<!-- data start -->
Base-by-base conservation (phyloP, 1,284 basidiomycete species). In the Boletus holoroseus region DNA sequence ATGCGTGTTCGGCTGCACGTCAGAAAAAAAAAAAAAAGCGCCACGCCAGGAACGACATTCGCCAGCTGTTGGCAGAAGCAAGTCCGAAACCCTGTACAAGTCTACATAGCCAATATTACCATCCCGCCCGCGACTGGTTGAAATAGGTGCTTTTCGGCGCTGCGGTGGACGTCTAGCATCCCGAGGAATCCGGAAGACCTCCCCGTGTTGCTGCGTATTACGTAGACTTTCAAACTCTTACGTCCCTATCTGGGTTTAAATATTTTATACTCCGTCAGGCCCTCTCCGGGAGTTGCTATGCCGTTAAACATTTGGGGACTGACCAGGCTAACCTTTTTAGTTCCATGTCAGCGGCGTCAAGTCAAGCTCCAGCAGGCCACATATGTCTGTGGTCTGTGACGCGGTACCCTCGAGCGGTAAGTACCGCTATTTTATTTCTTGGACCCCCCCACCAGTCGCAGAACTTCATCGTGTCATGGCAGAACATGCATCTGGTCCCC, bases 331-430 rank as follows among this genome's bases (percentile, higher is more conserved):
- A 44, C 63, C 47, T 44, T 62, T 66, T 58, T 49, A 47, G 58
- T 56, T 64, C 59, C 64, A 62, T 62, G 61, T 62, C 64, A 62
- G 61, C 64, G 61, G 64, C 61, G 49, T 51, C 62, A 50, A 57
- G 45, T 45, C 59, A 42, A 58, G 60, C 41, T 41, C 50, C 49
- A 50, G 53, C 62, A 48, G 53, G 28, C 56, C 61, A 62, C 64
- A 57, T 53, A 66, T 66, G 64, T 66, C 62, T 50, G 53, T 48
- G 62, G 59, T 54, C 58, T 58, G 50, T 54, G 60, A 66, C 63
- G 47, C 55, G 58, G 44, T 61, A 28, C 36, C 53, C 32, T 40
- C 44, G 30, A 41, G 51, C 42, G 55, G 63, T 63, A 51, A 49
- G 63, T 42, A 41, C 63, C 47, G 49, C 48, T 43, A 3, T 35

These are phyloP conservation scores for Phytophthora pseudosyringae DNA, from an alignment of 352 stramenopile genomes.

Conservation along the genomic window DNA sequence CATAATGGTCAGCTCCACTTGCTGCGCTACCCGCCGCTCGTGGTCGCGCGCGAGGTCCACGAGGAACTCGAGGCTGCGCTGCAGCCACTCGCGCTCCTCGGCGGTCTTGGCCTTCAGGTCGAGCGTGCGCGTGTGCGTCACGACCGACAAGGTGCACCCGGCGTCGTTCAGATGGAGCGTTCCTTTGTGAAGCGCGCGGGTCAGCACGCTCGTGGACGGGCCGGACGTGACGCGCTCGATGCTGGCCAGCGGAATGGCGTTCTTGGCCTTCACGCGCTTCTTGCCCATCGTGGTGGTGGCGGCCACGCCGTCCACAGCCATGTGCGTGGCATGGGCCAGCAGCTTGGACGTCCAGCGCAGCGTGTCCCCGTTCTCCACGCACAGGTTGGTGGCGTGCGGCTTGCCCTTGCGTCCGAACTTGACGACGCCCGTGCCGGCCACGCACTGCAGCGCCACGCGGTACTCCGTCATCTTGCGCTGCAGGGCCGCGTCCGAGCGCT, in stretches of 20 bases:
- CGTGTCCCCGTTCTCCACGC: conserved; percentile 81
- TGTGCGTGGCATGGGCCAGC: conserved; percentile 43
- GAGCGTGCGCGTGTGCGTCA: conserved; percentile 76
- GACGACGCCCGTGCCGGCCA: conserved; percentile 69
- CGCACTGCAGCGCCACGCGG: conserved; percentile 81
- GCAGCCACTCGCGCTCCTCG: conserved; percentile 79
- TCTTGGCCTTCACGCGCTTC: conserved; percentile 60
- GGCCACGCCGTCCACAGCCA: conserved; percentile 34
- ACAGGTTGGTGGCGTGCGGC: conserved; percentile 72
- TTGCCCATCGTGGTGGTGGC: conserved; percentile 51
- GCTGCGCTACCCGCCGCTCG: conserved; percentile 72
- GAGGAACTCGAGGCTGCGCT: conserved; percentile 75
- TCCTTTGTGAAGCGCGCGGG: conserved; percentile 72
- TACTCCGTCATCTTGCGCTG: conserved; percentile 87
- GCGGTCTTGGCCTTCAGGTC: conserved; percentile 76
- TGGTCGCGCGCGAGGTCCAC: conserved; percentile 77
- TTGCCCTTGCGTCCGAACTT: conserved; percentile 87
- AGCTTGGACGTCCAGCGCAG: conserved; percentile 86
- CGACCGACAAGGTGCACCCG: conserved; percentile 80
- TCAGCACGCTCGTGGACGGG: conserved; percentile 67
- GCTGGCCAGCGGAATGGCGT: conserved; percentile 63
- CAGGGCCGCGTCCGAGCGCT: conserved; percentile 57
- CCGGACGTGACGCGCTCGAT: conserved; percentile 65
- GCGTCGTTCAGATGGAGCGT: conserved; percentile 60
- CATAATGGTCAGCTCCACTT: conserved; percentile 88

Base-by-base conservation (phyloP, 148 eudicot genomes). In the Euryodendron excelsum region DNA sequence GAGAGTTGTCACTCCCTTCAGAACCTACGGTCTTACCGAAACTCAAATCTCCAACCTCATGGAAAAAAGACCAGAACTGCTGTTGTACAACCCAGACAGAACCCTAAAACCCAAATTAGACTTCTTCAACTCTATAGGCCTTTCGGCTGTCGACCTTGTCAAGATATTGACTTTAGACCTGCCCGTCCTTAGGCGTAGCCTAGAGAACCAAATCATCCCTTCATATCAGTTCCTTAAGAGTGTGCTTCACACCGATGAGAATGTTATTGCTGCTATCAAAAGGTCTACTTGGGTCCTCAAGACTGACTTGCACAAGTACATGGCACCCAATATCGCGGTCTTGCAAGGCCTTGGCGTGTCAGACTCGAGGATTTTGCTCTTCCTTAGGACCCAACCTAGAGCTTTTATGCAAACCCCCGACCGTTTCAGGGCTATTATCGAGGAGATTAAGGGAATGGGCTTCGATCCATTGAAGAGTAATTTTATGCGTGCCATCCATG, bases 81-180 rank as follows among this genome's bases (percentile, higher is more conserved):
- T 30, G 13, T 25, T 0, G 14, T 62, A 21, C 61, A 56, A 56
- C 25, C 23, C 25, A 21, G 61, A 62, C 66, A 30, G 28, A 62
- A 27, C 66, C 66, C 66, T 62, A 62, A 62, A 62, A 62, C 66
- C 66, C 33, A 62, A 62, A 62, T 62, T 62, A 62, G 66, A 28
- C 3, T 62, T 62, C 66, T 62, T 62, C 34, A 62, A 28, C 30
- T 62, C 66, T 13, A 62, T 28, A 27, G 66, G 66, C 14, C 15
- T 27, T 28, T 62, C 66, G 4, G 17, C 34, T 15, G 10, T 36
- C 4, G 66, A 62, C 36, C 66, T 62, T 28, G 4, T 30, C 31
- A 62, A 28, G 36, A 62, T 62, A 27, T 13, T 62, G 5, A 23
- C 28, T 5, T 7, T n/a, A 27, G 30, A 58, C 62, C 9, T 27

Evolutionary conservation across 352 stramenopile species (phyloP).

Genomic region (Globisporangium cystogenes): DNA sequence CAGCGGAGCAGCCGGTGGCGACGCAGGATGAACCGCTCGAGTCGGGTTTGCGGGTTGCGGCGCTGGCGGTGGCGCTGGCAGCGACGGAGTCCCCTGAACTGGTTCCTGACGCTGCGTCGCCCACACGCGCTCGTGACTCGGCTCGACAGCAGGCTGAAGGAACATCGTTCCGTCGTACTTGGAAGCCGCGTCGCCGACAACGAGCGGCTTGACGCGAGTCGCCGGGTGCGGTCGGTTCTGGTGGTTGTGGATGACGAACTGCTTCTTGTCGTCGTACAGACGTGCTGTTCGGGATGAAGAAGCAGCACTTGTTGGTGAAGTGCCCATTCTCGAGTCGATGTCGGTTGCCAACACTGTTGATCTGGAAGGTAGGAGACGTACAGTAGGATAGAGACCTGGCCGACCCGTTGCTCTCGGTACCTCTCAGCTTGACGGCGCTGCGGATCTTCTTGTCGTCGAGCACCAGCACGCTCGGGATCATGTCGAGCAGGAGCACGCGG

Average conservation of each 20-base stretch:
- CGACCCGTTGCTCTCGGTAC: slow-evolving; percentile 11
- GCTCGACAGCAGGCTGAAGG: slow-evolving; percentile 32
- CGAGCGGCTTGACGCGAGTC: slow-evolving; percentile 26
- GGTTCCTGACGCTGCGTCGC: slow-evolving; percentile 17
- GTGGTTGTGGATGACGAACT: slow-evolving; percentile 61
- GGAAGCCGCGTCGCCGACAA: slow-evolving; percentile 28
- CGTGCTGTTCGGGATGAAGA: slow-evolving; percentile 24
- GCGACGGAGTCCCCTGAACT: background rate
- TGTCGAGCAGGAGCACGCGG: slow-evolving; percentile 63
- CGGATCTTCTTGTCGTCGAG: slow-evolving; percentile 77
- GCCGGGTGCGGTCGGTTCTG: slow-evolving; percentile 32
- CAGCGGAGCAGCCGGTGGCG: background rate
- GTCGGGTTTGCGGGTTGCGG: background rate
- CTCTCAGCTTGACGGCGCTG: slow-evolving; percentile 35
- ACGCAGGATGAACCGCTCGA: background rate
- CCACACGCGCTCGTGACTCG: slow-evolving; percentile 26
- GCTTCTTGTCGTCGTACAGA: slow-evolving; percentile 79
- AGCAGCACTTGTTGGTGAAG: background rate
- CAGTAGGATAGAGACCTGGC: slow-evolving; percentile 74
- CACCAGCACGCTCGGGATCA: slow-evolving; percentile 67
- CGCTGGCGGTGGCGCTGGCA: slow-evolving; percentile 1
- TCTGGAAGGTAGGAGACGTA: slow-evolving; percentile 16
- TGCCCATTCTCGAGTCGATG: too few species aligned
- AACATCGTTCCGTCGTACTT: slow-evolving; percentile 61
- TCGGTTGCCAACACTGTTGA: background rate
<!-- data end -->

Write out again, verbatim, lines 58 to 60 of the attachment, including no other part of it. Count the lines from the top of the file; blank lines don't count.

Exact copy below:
- GGAAGCCGCGTCGCCGACAA: slow-evolving; percentile 28
- CGTGCTGTTCGGGATGAAGA: slow-evolving; percentile 24
- GCGACGGAGTCCCCTGAACT: background rate